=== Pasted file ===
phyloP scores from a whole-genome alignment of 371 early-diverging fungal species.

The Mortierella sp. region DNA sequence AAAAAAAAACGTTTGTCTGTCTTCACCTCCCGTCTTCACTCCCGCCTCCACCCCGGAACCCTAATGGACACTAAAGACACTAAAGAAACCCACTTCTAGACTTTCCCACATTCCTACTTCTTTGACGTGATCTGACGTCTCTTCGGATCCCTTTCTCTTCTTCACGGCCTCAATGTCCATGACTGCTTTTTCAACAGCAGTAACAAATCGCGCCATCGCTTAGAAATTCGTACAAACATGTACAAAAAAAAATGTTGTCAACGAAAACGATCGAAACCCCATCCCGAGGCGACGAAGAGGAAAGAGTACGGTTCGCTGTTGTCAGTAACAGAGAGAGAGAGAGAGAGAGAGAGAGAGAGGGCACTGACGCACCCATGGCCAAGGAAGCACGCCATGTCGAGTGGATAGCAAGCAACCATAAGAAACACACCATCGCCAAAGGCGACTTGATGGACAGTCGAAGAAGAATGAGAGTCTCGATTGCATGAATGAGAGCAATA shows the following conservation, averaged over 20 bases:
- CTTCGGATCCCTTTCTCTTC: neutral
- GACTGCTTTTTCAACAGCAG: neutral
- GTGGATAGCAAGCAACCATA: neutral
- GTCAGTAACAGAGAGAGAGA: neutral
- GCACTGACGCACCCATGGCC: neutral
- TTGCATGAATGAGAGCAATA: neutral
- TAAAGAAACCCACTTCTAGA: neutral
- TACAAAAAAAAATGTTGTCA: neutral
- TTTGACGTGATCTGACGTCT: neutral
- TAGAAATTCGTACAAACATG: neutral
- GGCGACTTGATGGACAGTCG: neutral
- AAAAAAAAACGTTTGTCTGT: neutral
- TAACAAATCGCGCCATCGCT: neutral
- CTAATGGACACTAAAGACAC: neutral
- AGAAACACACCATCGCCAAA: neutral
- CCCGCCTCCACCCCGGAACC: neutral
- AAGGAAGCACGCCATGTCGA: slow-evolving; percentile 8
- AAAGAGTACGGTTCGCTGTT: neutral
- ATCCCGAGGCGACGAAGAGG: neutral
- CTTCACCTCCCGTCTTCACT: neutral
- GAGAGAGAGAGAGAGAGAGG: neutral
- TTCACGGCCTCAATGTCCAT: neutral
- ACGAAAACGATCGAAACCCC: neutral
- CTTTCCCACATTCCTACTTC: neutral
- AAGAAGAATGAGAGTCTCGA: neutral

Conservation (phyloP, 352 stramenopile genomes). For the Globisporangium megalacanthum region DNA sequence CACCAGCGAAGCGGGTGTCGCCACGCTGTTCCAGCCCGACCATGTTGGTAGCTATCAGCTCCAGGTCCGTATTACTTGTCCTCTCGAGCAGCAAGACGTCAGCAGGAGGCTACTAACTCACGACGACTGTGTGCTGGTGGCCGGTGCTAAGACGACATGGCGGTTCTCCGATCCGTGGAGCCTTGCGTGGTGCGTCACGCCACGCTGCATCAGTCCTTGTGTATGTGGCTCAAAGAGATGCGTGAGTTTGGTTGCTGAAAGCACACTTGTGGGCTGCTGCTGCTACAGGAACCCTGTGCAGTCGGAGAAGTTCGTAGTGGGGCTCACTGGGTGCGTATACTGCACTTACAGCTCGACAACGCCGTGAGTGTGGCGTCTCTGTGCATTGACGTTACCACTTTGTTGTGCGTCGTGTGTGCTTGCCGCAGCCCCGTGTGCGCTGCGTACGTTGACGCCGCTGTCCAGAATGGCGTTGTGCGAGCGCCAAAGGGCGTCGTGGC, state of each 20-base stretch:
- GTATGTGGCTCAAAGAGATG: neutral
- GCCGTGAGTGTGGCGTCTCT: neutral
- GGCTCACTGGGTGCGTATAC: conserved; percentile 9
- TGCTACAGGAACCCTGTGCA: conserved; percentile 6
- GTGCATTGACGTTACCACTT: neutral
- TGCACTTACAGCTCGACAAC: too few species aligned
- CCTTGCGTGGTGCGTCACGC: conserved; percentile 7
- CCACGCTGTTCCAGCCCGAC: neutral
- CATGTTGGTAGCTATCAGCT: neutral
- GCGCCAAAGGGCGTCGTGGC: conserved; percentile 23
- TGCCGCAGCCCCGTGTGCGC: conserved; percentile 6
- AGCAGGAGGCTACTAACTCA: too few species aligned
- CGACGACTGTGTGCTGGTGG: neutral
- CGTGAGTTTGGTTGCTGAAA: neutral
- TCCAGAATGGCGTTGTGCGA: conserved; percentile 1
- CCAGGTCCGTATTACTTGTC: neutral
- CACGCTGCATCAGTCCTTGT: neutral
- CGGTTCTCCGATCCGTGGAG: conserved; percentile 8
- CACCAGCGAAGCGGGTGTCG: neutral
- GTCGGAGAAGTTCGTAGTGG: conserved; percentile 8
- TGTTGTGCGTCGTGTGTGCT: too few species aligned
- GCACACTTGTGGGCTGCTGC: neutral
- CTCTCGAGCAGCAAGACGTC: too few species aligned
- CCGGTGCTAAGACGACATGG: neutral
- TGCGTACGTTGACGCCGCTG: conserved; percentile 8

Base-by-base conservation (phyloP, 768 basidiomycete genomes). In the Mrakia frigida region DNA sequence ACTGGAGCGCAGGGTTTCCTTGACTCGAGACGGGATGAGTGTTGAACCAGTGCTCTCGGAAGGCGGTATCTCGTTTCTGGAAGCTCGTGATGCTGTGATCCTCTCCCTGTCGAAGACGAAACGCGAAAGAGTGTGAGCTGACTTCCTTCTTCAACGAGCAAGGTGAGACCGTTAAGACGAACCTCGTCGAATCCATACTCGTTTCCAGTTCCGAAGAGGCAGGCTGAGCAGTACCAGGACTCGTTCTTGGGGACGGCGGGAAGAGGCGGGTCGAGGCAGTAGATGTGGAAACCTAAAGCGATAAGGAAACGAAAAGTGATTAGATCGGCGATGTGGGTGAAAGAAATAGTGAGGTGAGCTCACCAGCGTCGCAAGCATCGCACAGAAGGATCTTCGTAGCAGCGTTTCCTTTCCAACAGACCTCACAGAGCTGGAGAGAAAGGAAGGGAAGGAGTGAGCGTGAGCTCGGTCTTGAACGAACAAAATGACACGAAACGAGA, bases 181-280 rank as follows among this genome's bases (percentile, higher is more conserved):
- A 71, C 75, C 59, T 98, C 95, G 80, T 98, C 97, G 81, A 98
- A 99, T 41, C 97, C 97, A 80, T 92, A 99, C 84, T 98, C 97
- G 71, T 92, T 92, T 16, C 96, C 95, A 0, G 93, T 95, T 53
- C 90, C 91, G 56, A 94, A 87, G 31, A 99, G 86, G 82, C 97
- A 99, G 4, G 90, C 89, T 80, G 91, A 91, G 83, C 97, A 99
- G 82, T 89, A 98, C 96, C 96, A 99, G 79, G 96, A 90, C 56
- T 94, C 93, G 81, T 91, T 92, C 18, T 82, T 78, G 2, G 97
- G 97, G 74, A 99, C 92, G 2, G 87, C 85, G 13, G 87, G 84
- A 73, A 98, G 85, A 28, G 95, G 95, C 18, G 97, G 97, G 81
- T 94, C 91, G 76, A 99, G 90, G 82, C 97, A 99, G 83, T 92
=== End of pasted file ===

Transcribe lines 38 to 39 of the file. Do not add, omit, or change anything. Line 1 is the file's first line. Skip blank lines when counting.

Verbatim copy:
- GCGCCAAAGGGCGTCGTGGC: conserved; percentile 23
- TGCCGCAGCCCCGTGTGCGC: conserved; percentile 6